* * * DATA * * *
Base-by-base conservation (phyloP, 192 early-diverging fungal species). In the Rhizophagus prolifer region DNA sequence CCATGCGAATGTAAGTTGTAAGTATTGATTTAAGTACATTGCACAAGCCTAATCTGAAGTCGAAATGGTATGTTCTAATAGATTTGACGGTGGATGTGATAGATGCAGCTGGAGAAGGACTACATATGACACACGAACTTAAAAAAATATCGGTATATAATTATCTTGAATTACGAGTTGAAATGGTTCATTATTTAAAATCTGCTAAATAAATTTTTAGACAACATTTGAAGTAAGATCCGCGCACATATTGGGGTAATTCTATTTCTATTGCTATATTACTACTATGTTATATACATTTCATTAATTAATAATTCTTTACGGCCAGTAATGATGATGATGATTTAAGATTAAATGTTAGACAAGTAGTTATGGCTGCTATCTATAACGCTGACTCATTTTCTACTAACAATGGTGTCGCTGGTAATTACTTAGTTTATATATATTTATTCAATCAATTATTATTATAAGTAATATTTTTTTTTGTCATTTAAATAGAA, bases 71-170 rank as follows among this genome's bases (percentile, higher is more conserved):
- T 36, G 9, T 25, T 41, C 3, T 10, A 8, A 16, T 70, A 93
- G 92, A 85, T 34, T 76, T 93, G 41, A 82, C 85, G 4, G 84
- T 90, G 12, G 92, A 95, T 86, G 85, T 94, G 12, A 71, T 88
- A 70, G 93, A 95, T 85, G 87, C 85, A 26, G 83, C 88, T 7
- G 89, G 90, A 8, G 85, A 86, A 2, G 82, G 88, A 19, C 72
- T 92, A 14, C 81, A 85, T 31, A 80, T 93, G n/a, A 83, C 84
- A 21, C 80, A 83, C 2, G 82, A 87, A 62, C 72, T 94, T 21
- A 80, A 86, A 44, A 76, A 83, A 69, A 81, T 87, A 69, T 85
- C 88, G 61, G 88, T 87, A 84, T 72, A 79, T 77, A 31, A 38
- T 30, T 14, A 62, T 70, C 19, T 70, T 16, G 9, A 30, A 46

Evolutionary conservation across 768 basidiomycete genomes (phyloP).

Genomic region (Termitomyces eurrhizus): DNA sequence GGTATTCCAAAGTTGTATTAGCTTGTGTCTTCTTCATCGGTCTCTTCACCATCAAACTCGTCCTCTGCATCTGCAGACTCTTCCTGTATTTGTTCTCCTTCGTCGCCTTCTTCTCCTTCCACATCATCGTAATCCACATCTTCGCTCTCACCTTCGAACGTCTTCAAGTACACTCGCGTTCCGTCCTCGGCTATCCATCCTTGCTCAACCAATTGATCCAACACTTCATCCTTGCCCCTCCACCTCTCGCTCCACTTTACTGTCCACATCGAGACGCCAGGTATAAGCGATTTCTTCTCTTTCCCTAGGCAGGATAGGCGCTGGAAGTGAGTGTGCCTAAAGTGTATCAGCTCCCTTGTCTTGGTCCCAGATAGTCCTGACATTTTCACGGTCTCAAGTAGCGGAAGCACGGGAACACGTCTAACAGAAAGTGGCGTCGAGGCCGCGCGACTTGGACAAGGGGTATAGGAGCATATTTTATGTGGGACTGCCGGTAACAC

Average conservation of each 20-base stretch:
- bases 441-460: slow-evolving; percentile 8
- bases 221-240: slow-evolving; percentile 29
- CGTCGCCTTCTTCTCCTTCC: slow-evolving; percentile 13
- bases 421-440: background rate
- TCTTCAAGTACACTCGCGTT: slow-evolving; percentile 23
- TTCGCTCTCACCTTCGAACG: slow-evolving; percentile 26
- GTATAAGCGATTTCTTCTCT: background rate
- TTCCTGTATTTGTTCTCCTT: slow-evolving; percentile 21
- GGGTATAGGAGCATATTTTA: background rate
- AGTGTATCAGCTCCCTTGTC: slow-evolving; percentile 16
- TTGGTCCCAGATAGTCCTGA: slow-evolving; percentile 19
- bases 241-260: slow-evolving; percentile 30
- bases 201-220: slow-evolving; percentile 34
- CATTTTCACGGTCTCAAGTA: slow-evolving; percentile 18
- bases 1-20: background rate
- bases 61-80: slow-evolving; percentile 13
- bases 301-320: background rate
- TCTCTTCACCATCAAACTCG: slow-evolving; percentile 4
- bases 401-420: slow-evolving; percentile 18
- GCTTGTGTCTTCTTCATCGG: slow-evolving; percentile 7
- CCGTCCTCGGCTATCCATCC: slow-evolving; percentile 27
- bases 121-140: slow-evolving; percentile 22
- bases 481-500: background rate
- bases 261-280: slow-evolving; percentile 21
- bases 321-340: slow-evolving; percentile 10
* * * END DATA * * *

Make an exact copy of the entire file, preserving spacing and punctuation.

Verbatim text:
Base-by-base conservation (phyloP, 192 early-diverging fungal species). In the Rhizophagus prolifer region DNA sequence CCATGCGAATGTAAGTTGTAAGTATTGATTTAAGTACATTGCACAAGCCTAATCTGAAGTCGAAATGGTATGTTCTAATAGATTTGACGGTGGATGTGATAGATGCAGCTGGAGAAGGACTACATATGACACACGAACTTAAAAAAATATCGGTATATAATTATCTTGAATTACGAGTTGAAATGGTTCATTATTTAAAATCTGCTAAATAAATTTTTAGACAACATTTGAAGTAAGATCCGCGCACATATTGGGGTAATTCTATTTCTATTGCTATATTACTACTATGTTATATACATTTCATTAATTAATAATTCTTTACGGCCAGTAATGATGATGATGATTTAAGATTAAATGTTAGACAAGTAGTTATGGCTGCTATCTATAACGCTGACTCATTTTCTACTAACAATGGTGTCGCTGGTAATTACTTAGTTTATATATATTTATTCAATCAATTATTATTATAAGTAATATTTTTTTTTGTCATTTAAATAGAA, bases 71-170 rank as follows among this genome's bases (percentile, higher is more conserved):
- T 36, G 9, T 25, T 41, C 3, T 10, A 8, A 16, T 70, A 93
- G 92, A 85, T 34, T 76, T 93, G 41, A 82, C 85, G 4, G 84
- T 90, G 12, G 92, A 95, T 86, G 85, T 94, G 12, A 71, T 88
- A 70, G 93, A 95, T 85, G 87, C 85, A 26, G 83, C 88, T 7
- G 89, G 90, A 8, G 85, A 86, A 2, G 82, G 88, A 19, C 72
- T 92, A 14, C 81, A 85, T 31, A 80, T 93, G n/a, A 83, C 84
- A 21, C 80, A 83, C 2, G 82, A 87, A 62, C 72, T 94, T 21
- A 80, A 86, A 44, A 76, A 83, A 69, A 81, T 87, A 69, T 85
- C 88, G 61, G 88, T 87, A 84, T 72, A 79, T 77, A 31, A 38
- T 30, T 14, A 62, T 70, C 19, T 70, T 16, G 9, A 30, A 46

Evolutionary conservation across 768 basidiomycete genomes (phyloP).

Genomic region (Termitomyces eurrhizus): DNA sequence GGTATTCCAAAGTTGTATTAGCTTGTGTCTTCTTCATCGGTCTCTTCACCATCAAACTCGTCCTCTGCATCTGCAGACTCTTCCTGTATTTGTTCTCCTTCGTCGCCTTCTTCTCCTTCCACATCATCGTAATCCACATCTTCGCTCTCACCTTCGAACGTCTTCAAGTACACTCGCGTTCCGTCCTCGGCTATCCATCCTTGCTCAACCAATTGATCCAACACTTCATCCTTGCCCCTCCACCTCTCGCTCCACTTTACTGTCCACATCGAGACGCCAGGTATAAGCGATTTCTTCTCTTTCCCTAGGCAGGATAGGCGCTGGAAGTGAGTGTGCCTAAAGTGTATCAGCTCCCTTGTCTTGGTCCCAGATAGTCCTGACATTTTCACGGTCTCAAGTAGCGGAAGCACGGGAACACGTCTAACAGAAAGTGGCGTCGAGGCCGCGCGACTTGGACAAGGGGTATAGGAGCATATTTTATGTGGGACTGCCGGTAACAC

Average conservation of each 20-base stretch:
- bases 441-460: slow-evolving; percentile 8
- bases 221-240: slow-evolving; percentile 29
- CGTCGCCTTCTTCTCCTTCC: slow-evolving; percentile 13
- bases 421-440: background rate
- TCTTCAAGTACACTCGCGTT: slow-evolving; percentile 23
- TTCGCTCTCACCTTCGAACG: slow-evolving; percentile 26
- GTATAAGCGATTTCTTCTCT: background rate
- TTCCTGTATTTGTTCTCCTT: slow-evolving; percentile 21
- GGGTATAGGAGCATATTTTA: background rate
- AGTGTATCAGCTCCCTTGTC: slow-evolving; percentile 16
- TTGGTCCCAGATAGTCCTGA: slow-evolving; percentile 19
- bases 241-260: slow-evolving; percentile 30
- bases 201-220: slow-evolving; percentile 34
- CATTTTCACGGTCTCAAGTA: slow-evolving; percentile 18
- bases 1-20: background rate
- bases 61-80: slow-evolving; percentile 13
- bases 301-320: background rate
- TCTCTTCACCATCAAACTCG: slow-evolving; percentile 4
- bases 401-420: slow-evolving; percentile 18
- GCTTGTGTCTTCTTCATCGG: slow-evolving; percentile 7
- CCGTCCTCGGCTATCCATCC: slow-evolving; percentile 27
- bases 121-140: slow-evolving; percentile 22
- bases 481-500: background rate
- bases 261-280: slow-evolving; percentile 21
- bases 321-340: slow-evolving; percentile 10